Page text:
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1,181,666 (1)

  Last Updated:  

January 1, 2021

Current majority government:

Premier: Scott Moe, Saskatchewan Party 

Number of Members of Legislative Assembly in SK: 61 

  • Saskatchewan party: 48 

  • NDP: 13  

Find your Member of Legislative Assembly here: (2)

Environmental stance of majority party:

The Saskatchewan Party’s Climate Plan aims to reduce GHG emissions by 40% by 2030, use 50% renewable energy by 2030, including flexible compliance options for large emitters (such as oil, gas, and mining industries). The Premier, Scott Moe, hopes to achieve these targets without a federally or provincially administered carbon tax. (3)

Percentage of 2020/2021 budget estimated to be allocated to the environment:

Total budget: $14.5 billion 

Estimated 2020-2021 Budget Ministry of Environment: $109,836,000 

Percentage: 0.76% (4)

Main provincial-level legislation for environment protection:

The Management and Reduction of Greenhouse Gases Act: 

  • Proclaimed in 2018 to allow the government to monitor emission reduction target compliance.

The Management and Reduction of Greenhouse Gases (MRGG) Regulations:

  • General and Electricity producer: SK hoped that these regulations put in place in 2018 for coal-fired electricity would be a step closer to an equivalency agreement with the Federal Government. The equivalency agreement was established in 2020, where the regulations in MRGG were deemed equivalent to those in the Canadian Environmental Protection Act (See CEPA). 

  • Reporting and General: The regulations require that any provincial facility that emits more than 10,000 tonnes of GHG per year report emissions to the government. 

  • Standards and Compliance: The regulations provide industry with parameters for the mandatory greenhouse gas reductions, such as performance standards and compliance options. 

The Oil and Gas Conservation Amendment Act:

  • Introduced in 2018 to facilitate emissions regulations in the oil and gas sector through preventing wasteful operations and regulating production of resources. (5) (6)

Specific government-based environmental programs:


  • Saskatchewan’s principal electric utility has set a target to generate 50% of energy from renewable sources by 2030.

The Ministry of Central Services coordinates Leadership in Energy and Environmental Design (LEED), an environmental building certification program. The Ministry ensures that all new construction projects adhere to this program, including the use of LED lighting, energy-efficient windows, solar thermal technology for water heating, and co-generated electricity.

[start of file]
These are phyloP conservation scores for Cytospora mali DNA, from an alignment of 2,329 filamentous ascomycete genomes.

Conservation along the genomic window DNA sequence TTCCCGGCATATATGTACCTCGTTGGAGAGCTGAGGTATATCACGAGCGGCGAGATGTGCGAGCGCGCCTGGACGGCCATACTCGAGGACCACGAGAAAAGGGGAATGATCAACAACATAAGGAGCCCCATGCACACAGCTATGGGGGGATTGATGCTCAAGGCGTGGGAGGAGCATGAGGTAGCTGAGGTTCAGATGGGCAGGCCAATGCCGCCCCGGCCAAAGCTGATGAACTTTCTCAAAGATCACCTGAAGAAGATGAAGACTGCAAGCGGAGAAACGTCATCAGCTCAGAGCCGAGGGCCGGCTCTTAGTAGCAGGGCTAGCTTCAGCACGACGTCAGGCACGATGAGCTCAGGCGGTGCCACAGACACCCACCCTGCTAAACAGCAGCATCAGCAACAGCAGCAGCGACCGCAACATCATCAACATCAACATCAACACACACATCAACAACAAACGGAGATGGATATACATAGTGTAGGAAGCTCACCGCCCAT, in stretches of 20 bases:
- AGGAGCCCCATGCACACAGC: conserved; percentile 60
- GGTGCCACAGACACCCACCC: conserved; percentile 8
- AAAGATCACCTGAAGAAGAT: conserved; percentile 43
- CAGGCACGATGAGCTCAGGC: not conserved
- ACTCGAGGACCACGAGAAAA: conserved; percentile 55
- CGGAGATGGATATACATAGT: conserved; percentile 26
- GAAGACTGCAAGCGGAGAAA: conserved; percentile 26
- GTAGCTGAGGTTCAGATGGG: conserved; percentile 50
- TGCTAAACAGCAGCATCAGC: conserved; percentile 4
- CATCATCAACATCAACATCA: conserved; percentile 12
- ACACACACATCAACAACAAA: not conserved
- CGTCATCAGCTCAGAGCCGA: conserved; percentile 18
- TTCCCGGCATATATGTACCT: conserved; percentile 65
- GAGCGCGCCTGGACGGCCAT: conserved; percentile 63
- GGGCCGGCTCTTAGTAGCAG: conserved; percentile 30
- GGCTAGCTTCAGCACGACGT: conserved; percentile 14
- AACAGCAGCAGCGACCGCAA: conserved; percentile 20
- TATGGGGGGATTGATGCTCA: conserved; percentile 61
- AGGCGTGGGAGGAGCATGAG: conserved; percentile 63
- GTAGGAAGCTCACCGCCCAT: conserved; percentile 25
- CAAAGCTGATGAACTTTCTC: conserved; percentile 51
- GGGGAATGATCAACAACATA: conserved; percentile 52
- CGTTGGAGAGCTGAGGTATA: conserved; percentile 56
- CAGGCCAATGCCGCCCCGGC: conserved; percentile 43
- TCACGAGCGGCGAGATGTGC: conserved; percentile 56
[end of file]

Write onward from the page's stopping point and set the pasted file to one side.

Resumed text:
The Ministry of Agriculture is responsible for overseeing and supporting progressive agriculture practices that aim to protect the environment. This includes facilitating improvements in zero-till farming, fertilizer use, maintaining permanent cover, addition of pulses into crop rotations, and improved livestock feeding practices. For more information about these practices, click here (7)

Next election date:

On or before October 28, 2024 (9)

Extra information:

The Government of Saskatchewen has taken a strong position against the federally implemented carbon price for two main reasons. Firstly, the provincial government has stated that this price will do more damage to the economy that is largely dependent on oil-and-gas production and resource extraction. Secondly, the provincial government has questioned the effectiveness of carbon taxing for reducing overall GHG emissions with the federal pricing plan (10). *This is just the opinion of the provincial government, see our page on the effectiveness of carbon pricing for information*

What makes this province different?

Around 40 industrial facilities in Saskatchewan account for 11% (approximately 8.5 million tonnes) of the province's total emissions. As part of the ‘Prairie Resilience’ strategy, it is expected that total emissions from these facilities will drop by 10% by 2030 (11). Saskatechwan accounts for approximately 10% of Canada’s total emissions, with majority of them coming from the oil and gas sector.

  Quick facts:  

The threat of raising temperatures is highest in the provinces near and including Saskatchewan. Increases in temperatures can lead to forest fires which both disrupt human and wildlife in the area. (12)

Climate change is expected to alter landscapes in Saskatchewan making them unconducive to regular agricultural practices. (13)

The temperature in the prairie pothole region, the area of the province containing majority of its natural water, is expected to increase by 1.8-4˚C. This increase is expected to result in increased flooding and extreme rainfall. (14)

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